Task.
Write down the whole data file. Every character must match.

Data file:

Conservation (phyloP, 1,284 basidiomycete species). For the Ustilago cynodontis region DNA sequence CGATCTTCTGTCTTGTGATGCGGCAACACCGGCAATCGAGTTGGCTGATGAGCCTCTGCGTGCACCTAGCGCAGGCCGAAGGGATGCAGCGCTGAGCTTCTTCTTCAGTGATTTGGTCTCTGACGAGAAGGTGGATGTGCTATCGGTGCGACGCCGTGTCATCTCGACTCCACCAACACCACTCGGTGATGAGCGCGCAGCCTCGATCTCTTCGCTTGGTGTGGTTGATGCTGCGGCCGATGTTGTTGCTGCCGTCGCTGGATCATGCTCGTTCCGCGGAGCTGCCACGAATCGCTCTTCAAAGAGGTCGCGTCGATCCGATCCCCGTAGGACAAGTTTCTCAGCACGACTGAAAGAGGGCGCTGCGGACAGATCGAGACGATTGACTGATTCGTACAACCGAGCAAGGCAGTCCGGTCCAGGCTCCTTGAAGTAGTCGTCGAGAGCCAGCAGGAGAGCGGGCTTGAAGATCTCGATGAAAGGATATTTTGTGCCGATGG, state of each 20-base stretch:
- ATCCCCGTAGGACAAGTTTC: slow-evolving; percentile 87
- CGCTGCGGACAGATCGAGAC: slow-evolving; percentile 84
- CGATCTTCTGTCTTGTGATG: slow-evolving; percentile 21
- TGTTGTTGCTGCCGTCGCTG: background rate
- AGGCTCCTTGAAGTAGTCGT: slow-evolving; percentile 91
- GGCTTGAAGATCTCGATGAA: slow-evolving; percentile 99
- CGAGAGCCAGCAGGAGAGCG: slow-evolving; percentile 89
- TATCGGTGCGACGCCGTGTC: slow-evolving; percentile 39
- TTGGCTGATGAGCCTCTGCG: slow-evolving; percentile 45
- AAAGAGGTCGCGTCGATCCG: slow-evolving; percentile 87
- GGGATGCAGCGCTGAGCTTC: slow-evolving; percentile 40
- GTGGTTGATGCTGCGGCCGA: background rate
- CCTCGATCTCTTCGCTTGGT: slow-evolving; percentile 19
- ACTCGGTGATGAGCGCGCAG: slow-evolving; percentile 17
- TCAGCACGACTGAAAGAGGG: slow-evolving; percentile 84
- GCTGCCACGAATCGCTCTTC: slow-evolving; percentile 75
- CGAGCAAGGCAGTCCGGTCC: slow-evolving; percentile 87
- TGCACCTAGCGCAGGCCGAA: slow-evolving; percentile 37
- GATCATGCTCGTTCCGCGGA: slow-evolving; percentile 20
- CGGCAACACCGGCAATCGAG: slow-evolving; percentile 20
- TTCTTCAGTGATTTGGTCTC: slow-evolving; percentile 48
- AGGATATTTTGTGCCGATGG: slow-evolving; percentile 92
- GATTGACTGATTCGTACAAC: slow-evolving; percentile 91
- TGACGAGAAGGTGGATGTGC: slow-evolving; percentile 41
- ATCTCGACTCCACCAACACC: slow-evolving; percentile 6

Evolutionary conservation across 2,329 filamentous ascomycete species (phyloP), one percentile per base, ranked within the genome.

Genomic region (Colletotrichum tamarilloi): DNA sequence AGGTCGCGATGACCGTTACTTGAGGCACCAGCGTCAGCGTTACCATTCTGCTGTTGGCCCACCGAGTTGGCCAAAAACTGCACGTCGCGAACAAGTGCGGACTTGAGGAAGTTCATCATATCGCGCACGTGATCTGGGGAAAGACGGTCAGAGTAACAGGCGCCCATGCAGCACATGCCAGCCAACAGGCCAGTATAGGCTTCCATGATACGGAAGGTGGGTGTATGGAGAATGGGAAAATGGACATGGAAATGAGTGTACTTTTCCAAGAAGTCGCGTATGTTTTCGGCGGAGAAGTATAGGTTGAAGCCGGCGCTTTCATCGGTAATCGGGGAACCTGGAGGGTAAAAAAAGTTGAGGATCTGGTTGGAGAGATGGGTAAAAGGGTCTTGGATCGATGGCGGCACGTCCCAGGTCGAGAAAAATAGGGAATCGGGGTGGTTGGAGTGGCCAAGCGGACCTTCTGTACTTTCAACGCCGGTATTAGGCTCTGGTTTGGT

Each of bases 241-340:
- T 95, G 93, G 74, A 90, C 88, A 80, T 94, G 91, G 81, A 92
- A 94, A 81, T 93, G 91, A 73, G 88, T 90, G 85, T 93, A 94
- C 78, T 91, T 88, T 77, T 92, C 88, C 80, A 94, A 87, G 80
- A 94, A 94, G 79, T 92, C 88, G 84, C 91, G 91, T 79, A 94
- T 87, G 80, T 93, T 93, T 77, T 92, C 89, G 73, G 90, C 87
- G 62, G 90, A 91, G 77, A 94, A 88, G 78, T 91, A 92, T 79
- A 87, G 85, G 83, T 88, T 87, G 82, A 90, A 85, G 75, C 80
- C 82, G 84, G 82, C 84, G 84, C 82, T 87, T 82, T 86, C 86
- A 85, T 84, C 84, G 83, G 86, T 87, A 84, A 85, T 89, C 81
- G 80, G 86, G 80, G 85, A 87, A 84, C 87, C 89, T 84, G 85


Conservation (phyloP, 1,284 basidiomycete species). For the Ustilago cynodontis region DNA sequence CGATCTTCTGTCTTGTGATGCGGCAACACCGGCAATCGAGTTGGCTGATGAGCCTCTGCGTGCACCTAGCGCAGGCCGAAGGGATGCAGCGCTGAGCTTCTTCTTCAGTGATTTGGTCTCTGACGAGAAGGTGGATGTGCTATCGGTGCGACGCCGTGTCATCTCGACTCCACCAACACCACTCGGTGATGAGCGCGCAGCCTCGATCTCTTCGCTTGGTGTGGTTGATGCTGCGGCCGATGTTGTTGCTGCCGTCGCTGGATCATGCTCGTTCCGCGGAGCTGCCACGAATCGCTCTTCAAAGAGGTCGCGTCGATCCGATCCCCGTAGGACAAGTTTCTCAGCACGACTGAAAGAGGGCGCTGCGGACAGATCGAGACGATTGACTGATTCGTACAACCGAGCAAGGCAGTCCGGTCCAGGCTCCTTGAAGTAGTCGTCGAGAGCCAGCAGGAGAGCGGGCTTGAAGATCTCGATGAAAGGATATTTTGTGCCGATGG, state of each 20-base stretch:
- ATCCCCGTAGGACAAGTTTC: slow-evolving; percentile 87
- CGCTGCGGACAGATCGAGAC: slow-evolving; percentile 84
- CGATCTTCTGTCTTGTGATG: slow-evolving; percentile 21
- TGTTGTTGCTGCCGTCGCTG: background rate
- AGGCTCCTTGAAGTAGTCGT: slow-evolving; percentile 91
- GGCTTGAAGATCTCGATGAA: slow-evolving; percentile 99
- CGAGAGCCAGCAGGAGAGCG: slow-evolving; percentile 89
- TATCGGTGCGACGCCGTGTC: slow-evolving; percentile 39
- TTGGCTGATGAGCCTCTGCG: slow-evolving; percentile 45
- AAAGAGGTCGCGTCGATCCG: slow-evolving; percentile 87
- GGGATGCAGCGCTGAGCTTC: slow-evolving; percentile 40
- GTGGTTGATGCTGCGGCCGA: background rate
- CCTCGATCTCTTCGCTTGGT: slow-evolving; percentile 19
- ACTCGGTGATGAGCGCGCAG: slow-evolving; percentile 17
- TCAGCACGACTGAAAGAGGG: slow-evolving; percentile 84
- GCTGCCACGAATCGCTCTTC: slow-evolving; percentile 75
- CGAGCAAGGCAGTCCGGTCC: slow-evolving; percentile 87
- TGCACCTAGCGCAGGCCGAA: slow-evolving; percentile 37
- GATCATGCTCGTTCCGCGGA: slow-evolving; percentile 20
- CGGCAACACCGGCAATCGAG: slow-evolving; percentile 20
- TTCTTCAGTGATTTGGTCTC: slow-evolving; percentile 48
- AGGATATTTTGTGCCGATGG: slow-evolving; percentile 92
- GATTGACTGATTCGTACAAC: slow-evolving; percentile 91
- TGACGAGAAGGTGGATGTGC: slow-evolving; percentile 41
- ATCTCGACTCCACCAACACC: slow-evolving; percentile 6

Evolutionary conservation across 2,329 filamentous ascomycete species (phyloP), one percentile per base, ranked within the genome.

Genomic region (Colletotrichum tamarilloi): DNA sequence AGGTCGCGATGACCGTTACTTGAGGCACCAGCGTCAGCGTTACCATTCTGCTGTTGGCCCACCGAGTTGGCCAAAAACTGCACGTCGCGAACAAGTGCGGACTTGAGGAAGTTCATCATATCGCGCACGTGATCTGGGGAAAGACGGTCAGAGTAACAGGCGCCCATGCAGCACATGCCAGCCAACAGGCCAGTATAGGCTTCCATGATACGGAAGGTGGGTGTATGGAGAATGGGAAAATGGACATGGAAATGAGTGTACTTTTCCAAGAAGTCGCGTATGTTTTCGGCGGAGAAGTATAGGTTGAAGCCGGCGCTTTCATCGGTAATCGGGGAACCTGGAGGGTAAAAAAAGTTGAGGATCTGGTTGGAGAGATGGGTAAAAGGGTCTTGGATCGATGGCGGCACGTCCCAGGTCGAGAAAAATAGGGAATCGGGGTGGTTGGAGTGGCCAAGCGGACCTTCTGTACTTTCAACGCCGGTATTAGGCTCTGGTTTGGT

Each of bases 241-340:
- T 95, G 93, G 74, A 90, C 88, A 80, T 94, G 91, G 81, A 92
- A 94, A 81, T 93, G 91, A 73, G 88, T 90, G 85, T 93, A 94
- C 78, T 91, T 88, T 77, T 92, C 88, C 80, A 94, A 87, G 80
- A 94, A 94, G 79, T 92, C 88, G 84, C 91, G 91, T 79, A 94
- T 87, G 80, T 93, T 93, T 77, T 92, C 89, G 73, G 90, C 87
- G 62, G 90, A 91, G 77, A 94, A 88, G 78, T 91, A 92, T 79
- A 87, G 85, G 83, T 88, T 87, G 82, A 90, A 85, G 75, C 80
- C 82, G 84, G 82, C 84, G 84, C 82, T 87, T 82, T 86, C 86
- A 85, T 84, C 84, G 83, G 86, T 87, A 84, A 85, T 89, C 81
- G 80, G 86, G 80, G 85, A 87, A 84, C 87, C 89, T 84, G 85